In an action at law, on appeal of a case tried by a jury, this Court may only correct of errors of law. Townes Associates, Ltd. v. City of Greenville, 266 S.C. 81, 85, 221 S.E.2d 773, 775 (1976). The factual findings of the jury will not be disturbed unless no evidence reasonably supports the jury's findings. Id.

Law/Analysis

This is a products liability case in which Respondents allege Appellant produced a defective vehicle. For the sake of context, there are three defects a plaintiff in a products liability lawsuit can allege: 1) a manufacturing defect, 2) a warning defect, and 3) a design defect. When a manufacturing defect claim is made, a plaintiff alleges that a particular product was defectively manufactured. When a warning defect claim is made, a plaintiff alleges that he was not adequately warned of dangers inherent to a product. When a design defect claim is made, a plaintiff alleges that the product at issue was defectively designed, thus causing an entire line of products to be unreasonably dangerous.

In this case, Respondents pursued a design defect claim against Appellant. Such claims necessarily involve sophisticated issues of engineering, technical science, and other complex concepts that are quintessentially beyond the ken of a lay person. In discussing the issue of proof in a defective design case, Professors Hubbard and Felix say, “As with other matters in varying degrees beyond the knowledge and experience of ordinary persons, expert testimony will often be useful and may be necessary.” F. Patrick Hubbard & Robert L. Felix, The South Carolina Law of Torts 313 (3d ed.2004). In most design defect cases, plaintiffs offer expert testimony as evidence to establish their claim. Often design defect claims are also supported by evidence of similar incidents used to bolster plaintiff's design defect allegations. Given the complexity of the allegations involved in this case, Respondents relied on expert testimony to explain their claims and buttressed this testimony with evidence of what were claimed to be similar incidents. It is with this context in mind that we analyze the issues presented.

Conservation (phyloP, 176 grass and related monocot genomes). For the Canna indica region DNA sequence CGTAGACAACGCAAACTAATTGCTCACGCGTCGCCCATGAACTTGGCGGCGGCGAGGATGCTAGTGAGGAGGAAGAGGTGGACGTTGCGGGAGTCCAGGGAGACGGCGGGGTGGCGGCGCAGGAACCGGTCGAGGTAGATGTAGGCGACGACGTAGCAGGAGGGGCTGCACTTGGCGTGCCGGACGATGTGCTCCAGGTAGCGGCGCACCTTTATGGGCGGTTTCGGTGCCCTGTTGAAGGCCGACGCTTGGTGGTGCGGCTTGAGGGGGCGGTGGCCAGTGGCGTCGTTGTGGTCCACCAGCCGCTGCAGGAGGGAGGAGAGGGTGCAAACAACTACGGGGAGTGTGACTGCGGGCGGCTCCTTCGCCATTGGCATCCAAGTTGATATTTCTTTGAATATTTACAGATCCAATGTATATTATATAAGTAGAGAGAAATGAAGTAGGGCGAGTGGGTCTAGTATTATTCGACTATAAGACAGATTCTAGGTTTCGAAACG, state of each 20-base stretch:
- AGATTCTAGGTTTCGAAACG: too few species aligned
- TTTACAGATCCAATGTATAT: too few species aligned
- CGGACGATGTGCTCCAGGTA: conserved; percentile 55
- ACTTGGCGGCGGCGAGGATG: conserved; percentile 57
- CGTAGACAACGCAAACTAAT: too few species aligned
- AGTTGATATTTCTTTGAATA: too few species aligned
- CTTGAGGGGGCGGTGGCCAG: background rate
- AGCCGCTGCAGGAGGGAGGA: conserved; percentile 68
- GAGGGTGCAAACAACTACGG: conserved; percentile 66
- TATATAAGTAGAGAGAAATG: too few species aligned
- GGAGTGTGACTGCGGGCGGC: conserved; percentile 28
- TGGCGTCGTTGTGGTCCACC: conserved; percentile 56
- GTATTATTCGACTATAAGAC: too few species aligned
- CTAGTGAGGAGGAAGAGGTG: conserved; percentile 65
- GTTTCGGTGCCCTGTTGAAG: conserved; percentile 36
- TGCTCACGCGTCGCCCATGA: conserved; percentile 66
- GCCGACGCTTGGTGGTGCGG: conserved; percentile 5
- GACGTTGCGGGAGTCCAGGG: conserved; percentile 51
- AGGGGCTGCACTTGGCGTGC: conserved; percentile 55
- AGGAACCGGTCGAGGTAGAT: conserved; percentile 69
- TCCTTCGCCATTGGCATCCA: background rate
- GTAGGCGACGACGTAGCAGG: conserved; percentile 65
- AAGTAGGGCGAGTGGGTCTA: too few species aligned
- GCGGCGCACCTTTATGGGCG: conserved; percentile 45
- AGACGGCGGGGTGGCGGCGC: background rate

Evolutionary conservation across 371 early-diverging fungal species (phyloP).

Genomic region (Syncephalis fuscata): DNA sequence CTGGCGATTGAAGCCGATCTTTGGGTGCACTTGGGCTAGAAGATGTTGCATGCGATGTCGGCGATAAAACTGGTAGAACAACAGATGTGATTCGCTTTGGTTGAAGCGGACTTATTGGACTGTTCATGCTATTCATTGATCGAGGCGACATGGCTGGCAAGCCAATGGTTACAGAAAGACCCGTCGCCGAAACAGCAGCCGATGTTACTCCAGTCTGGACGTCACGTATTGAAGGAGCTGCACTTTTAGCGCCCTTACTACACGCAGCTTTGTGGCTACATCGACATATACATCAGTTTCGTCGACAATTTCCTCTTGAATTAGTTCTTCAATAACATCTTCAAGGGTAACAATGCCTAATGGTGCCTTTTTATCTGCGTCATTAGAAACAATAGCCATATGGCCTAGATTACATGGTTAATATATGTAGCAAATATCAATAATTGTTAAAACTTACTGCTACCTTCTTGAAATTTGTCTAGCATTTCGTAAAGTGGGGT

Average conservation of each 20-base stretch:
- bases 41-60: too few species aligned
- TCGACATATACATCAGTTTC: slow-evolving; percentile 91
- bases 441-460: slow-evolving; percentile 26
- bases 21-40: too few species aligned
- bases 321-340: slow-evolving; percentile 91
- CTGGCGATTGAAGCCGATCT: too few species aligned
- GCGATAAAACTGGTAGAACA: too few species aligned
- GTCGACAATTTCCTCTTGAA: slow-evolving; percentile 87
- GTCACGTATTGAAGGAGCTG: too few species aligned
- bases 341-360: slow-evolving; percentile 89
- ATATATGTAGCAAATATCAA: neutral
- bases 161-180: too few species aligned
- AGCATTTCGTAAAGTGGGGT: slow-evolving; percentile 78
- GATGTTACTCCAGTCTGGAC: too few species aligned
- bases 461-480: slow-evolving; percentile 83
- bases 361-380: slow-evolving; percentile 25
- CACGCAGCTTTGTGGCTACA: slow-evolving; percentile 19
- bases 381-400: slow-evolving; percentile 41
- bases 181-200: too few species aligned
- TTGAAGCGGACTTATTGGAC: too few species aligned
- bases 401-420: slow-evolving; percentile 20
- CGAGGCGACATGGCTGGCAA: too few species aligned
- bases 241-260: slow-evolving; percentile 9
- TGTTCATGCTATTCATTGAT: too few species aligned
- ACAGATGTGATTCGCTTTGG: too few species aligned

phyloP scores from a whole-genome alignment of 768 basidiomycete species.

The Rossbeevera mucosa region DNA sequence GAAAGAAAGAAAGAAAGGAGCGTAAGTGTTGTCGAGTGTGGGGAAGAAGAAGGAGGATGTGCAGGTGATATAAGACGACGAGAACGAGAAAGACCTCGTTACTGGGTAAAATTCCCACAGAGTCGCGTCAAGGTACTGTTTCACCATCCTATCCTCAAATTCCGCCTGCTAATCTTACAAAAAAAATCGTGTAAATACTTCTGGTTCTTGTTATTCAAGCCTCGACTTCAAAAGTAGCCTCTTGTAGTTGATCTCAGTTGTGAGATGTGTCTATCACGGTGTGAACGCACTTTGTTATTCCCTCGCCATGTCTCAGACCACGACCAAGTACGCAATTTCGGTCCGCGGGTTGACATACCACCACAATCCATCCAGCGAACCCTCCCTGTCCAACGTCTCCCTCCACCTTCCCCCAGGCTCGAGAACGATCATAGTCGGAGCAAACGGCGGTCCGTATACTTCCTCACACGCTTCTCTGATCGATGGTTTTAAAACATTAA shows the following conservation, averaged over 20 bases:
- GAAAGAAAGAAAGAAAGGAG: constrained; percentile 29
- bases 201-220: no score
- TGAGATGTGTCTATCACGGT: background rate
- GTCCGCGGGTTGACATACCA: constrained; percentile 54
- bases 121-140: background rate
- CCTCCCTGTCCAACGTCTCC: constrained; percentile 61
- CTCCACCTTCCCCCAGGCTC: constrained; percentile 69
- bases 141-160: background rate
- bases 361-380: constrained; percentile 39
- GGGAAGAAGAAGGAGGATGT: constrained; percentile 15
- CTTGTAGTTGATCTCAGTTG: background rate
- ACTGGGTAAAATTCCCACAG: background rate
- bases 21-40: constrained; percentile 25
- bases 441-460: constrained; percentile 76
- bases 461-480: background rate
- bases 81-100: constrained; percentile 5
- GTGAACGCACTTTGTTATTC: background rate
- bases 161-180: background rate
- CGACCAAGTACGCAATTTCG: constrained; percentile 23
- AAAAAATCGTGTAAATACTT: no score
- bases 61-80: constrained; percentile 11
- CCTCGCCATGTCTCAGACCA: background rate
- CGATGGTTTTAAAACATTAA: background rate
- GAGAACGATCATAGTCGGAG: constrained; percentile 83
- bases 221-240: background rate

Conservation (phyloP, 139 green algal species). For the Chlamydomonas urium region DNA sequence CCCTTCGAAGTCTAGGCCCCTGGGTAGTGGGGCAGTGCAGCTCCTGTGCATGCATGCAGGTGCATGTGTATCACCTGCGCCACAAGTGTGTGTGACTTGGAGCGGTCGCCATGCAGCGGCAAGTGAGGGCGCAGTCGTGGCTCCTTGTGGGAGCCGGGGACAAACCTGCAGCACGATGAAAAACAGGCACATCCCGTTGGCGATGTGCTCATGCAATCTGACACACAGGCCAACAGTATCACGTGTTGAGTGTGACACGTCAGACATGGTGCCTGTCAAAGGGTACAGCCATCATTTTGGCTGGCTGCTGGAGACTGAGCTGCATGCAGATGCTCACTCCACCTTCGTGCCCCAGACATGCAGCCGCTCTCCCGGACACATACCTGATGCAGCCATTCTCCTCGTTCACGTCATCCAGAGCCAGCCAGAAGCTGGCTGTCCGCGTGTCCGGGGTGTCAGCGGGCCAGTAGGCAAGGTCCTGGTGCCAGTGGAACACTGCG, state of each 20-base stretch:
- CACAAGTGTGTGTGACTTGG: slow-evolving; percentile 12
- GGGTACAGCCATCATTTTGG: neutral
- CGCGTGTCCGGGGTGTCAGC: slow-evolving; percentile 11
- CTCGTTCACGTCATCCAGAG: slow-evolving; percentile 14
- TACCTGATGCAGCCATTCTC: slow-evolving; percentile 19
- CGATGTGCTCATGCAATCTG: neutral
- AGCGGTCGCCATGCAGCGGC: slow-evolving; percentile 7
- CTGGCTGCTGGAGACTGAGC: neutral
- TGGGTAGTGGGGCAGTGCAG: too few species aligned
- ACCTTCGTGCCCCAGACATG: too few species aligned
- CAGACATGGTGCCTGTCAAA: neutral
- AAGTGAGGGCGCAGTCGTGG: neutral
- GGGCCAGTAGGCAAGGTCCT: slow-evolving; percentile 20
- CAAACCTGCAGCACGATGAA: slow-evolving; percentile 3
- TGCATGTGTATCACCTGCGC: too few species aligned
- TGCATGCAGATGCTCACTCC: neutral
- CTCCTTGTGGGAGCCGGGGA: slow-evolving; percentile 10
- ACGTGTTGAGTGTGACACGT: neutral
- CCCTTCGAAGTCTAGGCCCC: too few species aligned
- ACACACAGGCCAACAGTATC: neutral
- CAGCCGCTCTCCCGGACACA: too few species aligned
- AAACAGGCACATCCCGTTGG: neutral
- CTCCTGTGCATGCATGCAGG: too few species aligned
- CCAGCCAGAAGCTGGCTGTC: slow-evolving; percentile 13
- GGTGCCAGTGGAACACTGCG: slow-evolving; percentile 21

I. Expert Testimony

The jury and the trial court each have distinct roles and separate responsibilities that they must execute during a trial. The jury serves as the fact finder and is charged with the duty of weighing the evidence admitted at trial and reaching a verdict. The trial court, on the other hand, is charged with the duty of determining issues of law. As a part of this duty, the trial court serves as the gatekeeper and must decide whether the evidence submitted by a party is admissible pursuant to the Rules of Evidence as a matter of law. Once the trial court makes a ruling that the particular evidence is admissible, then it is exclusively within the jury's province to decide how much weight the evidence deserves. Importantly, the trial court is never permitted to second-guess the jury in their fact finding responsibilities unless compelling reasons justify invading the jury's province. See Bailey v. Peacock, 318 S.C. 13, 14, 455 S.E.2d 690, 692 (1995).

The admission of expert testimony is governed by Rule 702, SCRE, which provides:

If scientific, technical, or other specialized knowledge will assist the trier of fact to understand the evidence or to